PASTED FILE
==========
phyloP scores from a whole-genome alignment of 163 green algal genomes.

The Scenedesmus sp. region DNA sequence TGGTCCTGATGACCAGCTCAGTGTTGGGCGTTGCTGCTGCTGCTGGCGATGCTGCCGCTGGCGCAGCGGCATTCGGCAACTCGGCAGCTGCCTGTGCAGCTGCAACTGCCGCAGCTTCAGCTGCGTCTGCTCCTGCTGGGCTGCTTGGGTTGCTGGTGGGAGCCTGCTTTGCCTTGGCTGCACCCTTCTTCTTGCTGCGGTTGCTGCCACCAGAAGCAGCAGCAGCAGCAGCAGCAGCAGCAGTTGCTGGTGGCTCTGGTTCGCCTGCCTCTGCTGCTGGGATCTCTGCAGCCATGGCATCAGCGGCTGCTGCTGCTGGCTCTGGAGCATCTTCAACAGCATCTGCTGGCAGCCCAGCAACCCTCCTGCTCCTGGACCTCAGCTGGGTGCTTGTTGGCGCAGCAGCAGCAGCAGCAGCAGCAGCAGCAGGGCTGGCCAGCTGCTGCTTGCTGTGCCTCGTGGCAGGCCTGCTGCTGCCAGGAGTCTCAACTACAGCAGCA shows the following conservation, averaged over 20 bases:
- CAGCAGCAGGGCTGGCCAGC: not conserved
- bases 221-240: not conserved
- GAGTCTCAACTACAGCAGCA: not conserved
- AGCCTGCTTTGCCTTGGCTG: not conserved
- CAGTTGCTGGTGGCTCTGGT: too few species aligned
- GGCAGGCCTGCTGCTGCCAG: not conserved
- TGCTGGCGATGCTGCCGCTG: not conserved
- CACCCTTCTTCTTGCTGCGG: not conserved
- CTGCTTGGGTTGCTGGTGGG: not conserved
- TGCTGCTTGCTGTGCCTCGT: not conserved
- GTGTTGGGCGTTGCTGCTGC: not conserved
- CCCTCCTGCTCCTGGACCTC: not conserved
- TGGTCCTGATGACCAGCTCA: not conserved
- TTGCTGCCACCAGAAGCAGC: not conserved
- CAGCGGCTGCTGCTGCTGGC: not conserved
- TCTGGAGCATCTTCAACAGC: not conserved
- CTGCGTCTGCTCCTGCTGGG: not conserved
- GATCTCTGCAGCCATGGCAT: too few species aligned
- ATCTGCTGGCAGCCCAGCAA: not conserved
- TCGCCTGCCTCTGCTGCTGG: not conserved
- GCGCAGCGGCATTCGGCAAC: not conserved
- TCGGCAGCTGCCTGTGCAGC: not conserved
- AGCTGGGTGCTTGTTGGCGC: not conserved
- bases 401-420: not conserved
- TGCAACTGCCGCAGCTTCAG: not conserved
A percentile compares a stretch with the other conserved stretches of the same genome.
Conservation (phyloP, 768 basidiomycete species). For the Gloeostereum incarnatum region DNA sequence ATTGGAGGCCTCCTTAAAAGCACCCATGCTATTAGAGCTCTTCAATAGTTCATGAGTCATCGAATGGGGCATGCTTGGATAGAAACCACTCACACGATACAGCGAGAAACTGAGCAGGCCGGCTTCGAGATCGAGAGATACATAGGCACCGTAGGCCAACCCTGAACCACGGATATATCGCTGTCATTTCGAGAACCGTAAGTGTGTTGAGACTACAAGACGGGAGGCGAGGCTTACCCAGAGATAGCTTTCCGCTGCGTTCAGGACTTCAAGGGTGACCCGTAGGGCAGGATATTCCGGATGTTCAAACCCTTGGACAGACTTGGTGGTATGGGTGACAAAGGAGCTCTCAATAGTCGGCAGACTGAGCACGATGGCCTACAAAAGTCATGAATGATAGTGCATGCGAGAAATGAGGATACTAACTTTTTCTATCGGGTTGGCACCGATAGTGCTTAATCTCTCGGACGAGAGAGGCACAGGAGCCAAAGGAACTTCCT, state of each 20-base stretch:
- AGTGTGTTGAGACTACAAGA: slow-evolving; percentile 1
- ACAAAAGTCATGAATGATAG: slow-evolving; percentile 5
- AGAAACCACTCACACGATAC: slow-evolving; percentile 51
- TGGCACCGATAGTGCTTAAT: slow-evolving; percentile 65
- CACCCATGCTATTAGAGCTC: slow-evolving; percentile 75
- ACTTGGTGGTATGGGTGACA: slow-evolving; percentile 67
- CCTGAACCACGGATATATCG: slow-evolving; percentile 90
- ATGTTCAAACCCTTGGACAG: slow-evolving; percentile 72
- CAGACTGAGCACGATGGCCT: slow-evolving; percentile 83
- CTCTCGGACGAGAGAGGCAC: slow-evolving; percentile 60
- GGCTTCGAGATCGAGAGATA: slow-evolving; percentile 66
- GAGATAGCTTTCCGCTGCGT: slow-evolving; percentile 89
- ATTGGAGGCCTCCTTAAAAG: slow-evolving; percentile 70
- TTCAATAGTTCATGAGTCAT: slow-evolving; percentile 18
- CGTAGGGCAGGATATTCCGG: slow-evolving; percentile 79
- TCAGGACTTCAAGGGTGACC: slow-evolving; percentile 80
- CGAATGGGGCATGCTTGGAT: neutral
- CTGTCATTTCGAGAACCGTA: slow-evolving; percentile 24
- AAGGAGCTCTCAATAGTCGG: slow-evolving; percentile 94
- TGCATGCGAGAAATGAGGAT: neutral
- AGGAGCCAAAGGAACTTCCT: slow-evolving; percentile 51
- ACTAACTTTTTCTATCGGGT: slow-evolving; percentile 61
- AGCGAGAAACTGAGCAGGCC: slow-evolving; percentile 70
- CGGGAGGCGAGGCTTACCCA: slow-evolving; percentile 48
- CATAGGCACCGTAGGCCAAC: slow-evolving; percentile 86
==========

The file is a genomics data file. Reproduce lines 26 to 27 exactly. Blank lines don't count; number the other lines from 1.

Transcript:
- bases 401-420: not conserved
- TGCAACTGCCGCAGCTTCAG: not conserved